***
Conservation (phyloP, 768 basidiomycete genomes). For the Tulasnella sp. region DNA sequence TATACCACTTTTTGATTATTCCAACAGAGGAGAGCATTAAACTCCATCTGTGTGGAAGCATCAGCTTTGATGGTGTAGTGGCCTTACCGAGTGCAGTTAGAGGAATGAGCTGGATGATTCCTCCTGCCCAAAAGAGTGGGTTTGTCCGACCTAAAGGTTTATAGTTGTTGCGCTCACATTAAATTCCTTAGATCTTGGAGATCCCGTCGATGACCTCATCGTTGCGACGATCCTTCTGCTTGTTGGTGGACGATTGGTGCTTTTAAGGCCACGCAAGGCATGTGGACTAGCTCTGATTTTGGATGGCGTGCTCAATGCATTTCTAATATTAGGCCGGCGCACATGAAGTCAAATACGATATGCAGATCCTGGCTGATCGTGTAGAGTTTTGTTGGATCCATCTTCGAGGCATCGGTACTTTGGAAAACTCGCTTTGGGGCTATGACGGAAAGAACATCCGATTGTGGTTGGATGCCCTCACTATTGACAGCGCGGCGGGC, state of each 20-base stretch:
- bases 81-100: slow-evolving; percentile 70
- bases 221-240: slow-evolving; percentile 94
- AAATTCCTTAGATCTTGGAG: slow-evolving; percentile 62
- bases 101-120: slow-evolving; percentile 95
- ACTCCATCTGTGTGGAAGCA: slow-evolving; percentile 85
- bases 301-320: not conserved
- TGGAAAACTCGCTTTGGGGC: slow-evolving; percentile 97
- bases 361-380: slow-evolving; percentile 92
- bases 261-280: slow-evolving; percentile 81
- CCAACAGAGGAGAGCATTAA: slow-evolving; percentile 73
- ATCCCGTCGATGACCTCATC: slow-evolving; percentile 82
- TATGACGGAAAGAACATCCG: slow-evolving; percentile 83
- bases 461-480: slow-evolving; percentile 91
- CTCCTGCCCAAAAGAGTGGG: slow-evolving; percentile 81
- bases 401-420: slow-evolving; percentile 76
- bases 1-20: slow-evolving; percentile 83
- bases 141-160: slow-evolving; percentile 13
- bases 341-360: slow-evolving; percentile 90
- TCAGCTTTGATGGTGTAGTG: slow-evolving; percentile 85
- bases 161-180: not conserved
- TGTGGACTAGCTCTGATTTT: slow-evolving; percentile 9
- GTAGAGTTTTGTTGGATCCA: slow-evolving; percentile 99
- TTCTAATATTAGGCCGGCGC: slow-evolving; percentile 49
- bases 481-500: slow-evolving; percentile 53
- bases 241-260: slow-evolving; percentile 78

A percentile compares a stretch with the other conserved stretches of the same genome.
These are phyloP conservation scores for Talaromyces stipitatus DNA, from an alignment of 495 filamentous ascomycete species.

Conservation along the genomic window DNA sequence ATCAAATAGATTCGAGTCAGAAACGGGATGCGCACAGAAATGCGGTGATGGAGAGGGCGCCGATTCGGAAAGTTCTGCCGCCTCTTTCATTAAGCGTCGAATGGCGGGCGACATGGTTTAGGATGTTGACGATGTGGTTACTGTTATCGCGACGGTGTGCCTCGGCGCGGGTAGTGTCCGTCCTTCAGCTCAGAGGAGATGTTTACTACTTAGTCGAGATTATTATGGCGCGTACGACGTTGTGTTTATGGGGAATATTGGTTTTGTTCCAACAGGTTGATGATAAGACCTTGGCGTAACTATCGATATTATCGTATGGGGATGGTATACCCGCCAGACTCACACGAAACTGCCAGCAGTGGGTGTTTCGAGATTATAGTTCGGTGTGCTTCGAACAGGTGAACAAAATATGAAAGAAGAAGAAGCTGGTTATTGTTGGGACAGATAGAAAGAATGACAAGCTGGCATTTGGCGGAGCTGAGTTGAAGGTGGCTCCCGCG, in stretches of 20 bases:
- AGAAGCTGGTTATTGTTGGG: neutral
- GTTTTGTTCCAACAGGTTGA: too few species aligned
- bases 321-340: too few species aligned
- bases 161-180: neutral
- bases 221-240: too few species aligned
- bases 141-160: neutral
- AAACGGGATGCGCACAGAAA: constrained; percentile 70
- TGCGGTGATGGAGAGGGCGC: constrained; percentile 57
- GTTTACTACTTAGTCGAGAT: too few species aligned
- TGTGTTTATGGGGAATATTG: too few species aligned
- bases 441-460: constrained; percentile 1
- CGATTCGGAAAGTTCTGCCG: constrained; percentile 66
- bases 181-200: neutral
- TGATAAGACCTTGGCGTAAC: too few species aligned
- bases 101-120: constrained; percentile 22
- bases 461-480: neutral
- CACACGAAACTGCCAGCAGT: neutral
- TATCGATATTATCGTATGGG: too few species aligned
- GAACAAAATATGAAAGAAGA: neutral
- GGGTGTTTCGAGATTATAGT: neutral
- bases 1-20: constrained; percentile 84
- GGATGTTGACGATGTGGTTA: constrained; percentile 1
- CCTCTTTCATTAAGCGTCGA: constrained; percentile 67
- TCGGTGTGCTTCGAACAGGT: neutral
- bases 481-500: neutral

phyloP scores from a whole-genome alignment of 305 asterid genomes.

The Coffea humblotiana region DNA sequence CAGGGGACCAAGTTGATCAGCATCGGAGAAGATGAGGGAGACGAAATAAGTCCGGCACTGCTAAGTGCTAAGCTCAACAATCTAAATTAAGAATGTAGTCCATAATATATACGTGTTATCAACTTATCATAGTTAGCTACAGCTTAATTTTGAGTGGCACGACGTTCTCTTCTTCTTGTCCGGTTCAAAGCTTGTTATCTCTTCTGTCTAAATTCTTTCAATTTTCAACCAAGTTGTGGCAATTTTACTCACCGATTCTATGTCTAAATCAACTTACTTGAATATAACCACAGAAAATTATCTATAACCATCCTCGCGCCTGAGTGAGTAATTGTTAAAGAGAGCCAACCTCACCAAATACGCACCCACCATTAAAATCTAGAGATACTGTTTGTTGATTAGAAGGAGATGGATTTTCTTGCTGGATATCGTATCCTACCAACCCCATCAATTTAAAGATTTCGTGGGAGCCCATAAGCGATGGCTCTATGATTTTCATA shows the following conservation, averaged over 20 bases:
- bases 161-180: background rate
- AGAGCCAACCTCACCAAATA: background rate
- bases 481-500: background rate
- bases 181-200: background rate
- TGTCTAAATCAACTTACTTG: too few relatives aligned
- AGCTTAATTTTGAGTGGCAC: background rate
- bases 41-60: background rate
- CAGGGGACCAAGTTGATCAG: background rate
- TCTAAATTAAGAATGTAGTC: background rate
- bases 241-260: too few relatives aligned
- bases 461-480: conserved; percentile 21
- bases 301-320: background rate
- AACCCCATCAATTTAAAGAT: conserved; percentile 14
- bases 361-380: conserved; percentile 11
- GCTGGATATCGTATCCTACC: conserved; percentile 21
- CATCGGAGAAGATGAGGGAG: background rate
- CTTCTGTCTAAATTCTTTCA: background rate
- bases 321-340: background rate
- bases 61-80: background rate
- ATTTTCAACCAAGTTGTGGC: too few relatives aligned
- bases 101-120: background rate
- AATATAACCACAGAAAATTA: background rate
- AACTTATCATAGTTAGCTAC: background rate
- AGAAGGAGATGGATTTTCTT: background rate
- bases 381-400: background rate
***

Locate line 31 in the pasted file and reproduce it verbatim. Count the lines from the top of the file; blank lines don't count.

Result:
- GTTTTGTTCCAACAGGTTGA: too few species aligned